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Charles Edward Bull
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A few short hours after President Lincoln has been assassinated, Dr. Samuel Mudd gives medical treatment to a wounded man who shows up at his door. Mudd has no idea that the president is dead and that he is treating his murderer, John Wilkes Booth. But that doesn't save him when the army posse searching for Booth finds evidence that Booth has been to the doctor's house. Dr. Mudd is arrested for complicity and sentenced to life imprisonment, to be served in the infamous pestilence-ridden Dry Tortugas. Written by
In a 1988 interview Gloria Stuart claimed that the only direction John Ford gave her was to cry louder when her doctor husband was condemned. See more »
Two errors with respect to the conspirators trial and hanging scenes. First, Mrs. Surratt is seen with a hood over her head in the trial scenes; in reality, she was the only one of the prisoners not required to wear a hood at any time. Also, the hanging is depicted as taking place at night when, in reality, it took place on a scorchingly hot July day. See more »
The Prisoner of Shark Island is directed by John Ford and written by Nunnally Johnson. It stars Warner Baxter, Gloria Stuart, Harry Carey, John Carradine, Ernest Whitman, Francis McDonald, Joyce Kay, Claude Gillingwater and Frank McGlynn. Music is by R.H. Bassett and Hugo Friedhofer and cinematography by Bert Glennon.
After setting the broken leg of John Wilkes Booth (McDonald), Dr. Samuel A. Mudd (Baxter) is tried as a co-conspirator in the assassination of Abraham Lincoln (McGlynn). Sentenced to life imprisonment at the military prison of Fort Jefferson in the Dry Tortugas, Mudd desperately tries to stay sane and fight a vicious regime in the hope of one day proving the unjust nature of his sentence.
A personal favourite of Ford's, it's not hard to see why given that The Prisoner of Shark Island is supreme film making. Based on the true story of Samuel Mudd, there is perhaps unsurprisingly some little fudging of the facts, but this in no way detracts from the truthful basis of this incredible human interest story. Time is afforded to the joy at the end of the Civil War, Lincoln's weariness (McGlynn classy as usual), the assassination on that desperate day April 14th 1865, Mudd's family life and moral fibre and then the night he abided by his Hippocratic Oath and administered medical aid to the man who had just murdered the president. These are all delicately handled scenes by Ford, who aided by Johnson's screenplay manages to hit home to us the fragile nature of the Mudd incident that is harnessed by a country grieving with anger.
Once the trial arrives, the film shifts to another level, the delicacy of Ford's framing of characters and Johnson's rich dialogue passages are replaced by striking imagery and an impassioned performance by the wonderful Baxter. The hooded prisoners on trial for their lives and the wooden gallows outside the court chill the blood, then Baxter delivers his heart tugging three pronged defence monologue that is as good a piece of acting as was given in the 30s. Sentenced passed, execution off camera strikes a chord and then Mudd sits alone and forlorn in a darkened cell, filtered light shards imprison Mudd and let us know that Glennon has arrived to takes us up yet another notch.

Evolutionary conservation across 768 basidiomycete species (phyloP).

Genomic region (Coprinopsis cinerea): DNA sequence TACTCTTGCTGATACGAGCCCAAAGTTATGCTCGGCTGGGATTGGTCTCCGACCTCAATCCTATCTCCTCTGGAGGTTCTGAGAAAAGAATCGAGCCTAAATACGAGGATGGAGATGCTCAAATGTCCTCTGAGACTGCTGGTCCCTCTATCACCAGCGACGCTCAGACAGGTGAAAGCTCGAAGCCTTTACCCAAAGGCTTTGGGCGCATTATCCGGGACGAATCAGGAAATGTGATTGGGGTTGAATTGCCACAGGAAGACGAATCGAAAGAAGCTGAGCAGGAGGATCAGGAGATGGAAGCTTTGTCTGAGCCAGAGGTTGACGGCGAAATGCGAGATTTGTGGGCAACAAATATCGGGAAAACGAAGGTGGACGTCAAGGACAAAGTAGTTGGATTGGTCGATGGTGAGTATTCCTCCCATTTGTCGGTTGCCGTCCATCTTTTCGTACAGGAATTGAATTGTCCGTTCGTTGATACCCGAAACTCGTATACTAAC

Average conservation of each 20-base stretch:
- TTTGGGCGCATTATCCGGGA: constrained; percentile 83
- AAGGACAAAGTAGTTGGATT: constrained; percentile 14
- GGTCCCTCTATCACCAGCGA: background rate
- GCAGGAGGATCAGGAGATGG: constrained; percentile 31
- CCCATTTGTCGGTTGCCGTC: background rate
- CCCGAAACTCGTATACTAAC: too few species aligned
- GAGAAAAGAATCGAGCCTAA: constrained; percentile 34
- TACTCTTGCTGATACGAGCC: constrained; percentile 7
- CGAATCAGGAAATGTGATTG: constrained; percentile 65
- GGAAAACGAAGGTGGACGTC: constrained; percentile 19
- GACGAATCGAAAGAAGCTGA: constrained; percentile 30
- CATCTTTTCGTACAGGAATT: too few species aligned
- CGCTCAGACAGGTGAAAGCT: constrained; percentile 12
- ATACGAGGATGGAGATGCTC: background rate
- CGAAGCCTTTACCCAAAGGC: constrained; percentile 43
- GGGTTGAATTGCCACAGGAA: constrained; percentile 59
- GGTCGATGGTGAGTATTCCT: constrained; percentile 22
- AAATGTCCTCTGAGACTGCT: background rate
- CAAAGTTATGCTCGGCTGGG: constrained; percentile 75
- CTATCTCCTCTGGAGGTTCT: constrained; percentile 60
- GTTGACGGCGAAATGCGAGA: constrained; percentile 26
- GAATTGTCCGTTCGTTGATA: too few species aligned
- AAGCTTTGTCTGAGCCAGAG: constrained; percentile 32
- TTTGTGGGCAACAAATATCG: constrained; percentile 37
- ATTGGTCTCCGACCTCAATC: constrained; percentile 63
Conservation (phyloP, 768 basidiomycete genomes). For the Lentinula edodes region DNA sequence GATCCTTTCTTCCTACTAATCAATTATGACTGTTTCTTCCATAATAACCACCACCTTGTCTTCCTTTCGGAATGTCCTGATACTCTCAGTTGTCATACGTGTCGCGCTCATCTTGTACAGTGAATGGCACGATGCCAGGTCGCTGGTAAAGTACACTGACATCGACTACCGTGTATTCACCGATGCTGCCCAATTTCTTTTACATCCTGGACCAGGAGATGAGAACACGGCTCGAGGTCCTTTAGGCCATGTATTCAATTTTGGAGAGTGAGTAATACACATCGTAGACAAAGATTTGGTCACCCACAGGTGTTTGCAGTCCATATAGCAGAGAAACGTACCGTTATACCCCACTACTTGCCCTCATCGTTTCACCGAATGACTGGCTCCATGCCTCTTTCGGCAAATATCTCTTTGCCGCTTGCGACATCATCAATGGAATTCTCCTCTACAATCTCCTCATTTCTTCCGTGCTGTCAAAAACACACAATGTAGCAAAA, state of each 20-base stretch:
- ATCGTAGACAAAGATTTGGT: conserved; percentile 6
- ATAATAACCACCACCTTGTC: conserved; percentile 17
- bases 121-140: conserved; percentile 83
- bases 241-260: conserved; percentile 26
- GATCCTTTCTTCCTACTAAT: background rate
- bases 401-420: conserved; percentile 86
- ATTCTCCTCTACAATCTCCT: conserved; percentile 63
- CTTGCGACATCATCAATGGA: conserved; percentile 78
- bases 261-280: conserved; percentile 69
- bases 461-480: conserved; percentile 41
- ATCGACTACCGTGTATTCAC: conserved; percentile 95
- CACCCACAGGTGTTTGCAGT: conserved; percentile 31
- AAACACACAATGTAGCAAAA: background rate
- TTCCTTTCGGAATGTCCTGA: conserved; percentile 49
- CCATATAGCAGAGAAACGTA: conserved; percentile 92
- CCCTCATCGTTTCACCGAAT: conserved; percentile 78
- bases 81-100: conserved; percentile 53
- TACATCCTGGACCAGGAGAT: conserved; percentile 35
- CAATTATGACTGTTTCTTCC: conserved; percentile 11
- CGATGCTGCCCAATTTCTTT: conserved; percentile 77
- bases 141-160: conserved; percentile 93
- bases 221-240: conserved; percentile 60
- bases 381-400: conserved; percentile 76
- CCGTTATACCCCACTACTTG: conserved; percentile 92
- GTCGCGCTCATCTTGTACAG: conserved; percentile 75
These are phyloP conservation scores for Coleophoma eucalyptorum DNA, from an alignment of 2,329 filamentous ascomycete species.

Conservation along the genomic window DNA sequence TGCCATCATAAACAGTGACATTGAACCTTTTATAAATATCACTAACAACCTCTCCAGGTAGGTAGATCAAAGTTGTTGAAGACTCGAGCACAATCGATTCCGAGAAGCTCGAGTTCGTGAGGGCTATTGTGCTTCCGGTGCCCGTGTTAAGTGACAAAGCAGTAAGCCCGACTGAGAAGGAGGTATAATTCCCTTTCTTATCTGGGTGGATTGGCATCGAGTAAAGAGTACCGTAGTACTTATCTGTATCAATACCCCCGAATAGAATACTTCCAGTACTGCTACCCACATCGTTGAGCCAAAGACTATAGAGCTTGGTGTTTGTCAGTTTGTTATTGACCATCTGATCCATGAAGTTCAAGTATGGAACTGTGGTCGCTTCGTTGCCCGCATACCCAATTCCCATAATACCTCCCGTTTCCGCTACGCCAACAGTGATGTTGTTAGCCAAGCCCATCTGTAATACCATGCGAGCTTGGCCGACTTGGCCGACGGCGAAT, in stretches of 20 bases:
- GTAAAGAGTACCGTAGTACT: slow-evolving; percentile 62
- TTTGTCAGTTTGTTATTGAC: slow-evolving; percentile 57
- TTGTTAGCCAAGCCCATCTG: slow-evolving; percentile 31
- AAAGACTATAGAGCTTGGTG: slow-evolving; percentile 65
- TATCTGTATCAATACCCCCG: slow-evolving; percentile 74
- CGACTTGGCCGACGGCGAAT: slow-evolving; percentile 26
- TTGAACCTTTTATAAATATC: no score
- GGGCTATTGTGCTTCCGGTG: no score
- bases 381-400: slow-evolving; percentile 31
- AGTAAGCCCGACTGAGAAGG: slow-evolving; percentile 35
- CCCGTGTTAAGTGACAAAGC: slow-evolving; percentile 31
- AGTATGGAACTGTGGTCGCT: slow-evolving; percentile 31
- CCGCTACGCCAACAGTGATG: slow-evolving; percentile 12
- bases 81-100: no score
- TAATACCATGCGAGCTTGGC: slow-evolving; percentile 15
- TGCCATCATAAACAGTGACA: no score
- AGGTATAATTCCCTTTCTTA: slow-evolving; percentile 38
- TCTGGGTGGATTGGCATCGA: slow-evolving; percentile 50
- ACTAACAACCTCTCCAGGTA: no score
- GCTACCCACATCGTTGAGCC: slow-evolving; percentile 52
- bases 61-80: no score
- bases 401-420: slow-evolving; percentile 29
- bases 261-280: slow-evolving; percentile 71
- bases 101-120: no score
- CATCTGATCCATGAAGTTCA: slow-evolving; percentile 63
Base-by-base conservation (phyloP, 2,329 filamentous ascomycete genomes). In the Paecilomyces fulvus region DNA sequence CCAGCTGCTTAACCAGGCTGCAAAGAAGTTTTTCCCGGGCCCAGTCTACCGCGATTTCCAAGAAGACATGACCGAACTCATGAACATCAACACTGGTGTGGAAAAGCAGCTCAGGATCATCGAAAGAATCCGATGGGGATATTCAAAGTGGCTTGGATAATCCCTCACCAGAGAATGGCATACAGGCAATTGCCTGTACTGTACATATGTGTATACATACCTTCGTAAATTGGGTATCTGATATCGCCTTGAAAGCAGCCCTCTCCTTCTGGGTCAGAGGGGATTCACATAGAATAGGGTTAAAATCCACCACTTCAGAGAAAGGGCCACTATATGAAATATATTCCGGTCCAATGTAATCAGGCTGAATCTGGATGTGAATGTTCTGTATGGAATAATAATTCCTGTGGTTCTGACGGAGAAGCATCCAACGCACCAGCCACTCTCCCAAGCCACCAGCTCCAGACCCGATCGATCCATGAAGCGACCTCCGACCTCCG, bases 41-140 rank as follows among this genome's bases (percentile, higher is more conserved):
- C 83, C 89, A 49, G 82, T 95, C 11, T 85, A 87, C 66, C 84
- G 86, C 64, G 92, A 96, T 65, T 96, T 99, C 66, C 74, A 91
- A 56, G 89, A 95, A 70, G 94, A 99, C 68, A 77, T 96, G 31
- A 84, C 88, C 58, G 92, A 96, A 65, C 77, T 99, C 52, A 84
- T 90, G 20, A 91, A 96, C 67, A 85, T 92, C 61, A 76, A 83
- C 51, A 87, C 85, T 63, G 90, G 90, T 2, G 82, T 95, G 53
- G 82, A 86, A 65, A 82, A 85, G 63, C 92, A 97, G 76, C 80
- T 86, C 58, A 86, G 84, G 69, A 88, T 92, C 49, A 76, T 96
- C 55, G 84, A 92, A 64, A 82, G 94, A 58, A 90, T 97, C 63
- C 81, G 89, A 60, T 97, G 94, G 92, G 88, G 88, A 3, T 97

What then unfolds is a superb depiction of the horrors of prison life, Fort Jefferson is a dank and desperate place, a place of misery for the prisoners, especially for Mudd, who has the patriotic but sadistic Sergeant Rankin (Carradine brilliant) after his blood. Ford is alive to the benefits of Carradine's nasty performance, so has him lighted as malevolent and angled like a horror movie protagonist. Some of the shots during the prison sequences are clinical on impact value, such as Mudd on his cell window sill or one capture as he stares down through a floor grate, shadows and light showing Glennon at his best and giving us a shot fit to grace the best film noirs of the 40s.
The rest is history as written, the desperation of an escape attempt, the yellow fever outbreak and his eventual pardon by President Andrew Johnson (this would be 1869 in reality). Nicely packaged by Ford who closes the picture down by having Mudd and Buck (Whitman an impressive presence throughout the picture), his one time black slave and loyal friend, return home to their families, harmony restored after such hardships. There is inevitably some annoyance by critics and film fans alike that the black characters are racial stereotypes, but this is a 1936 film depicting a story unfolding in 1865/67, Ford and Johnson's work here is representative of its times. And in no way, to my film loving mind, hurts this picture in any way.
Classic cinema in its purest form from the writing table to finished product, it's highly recommended viewing. 9.5/10
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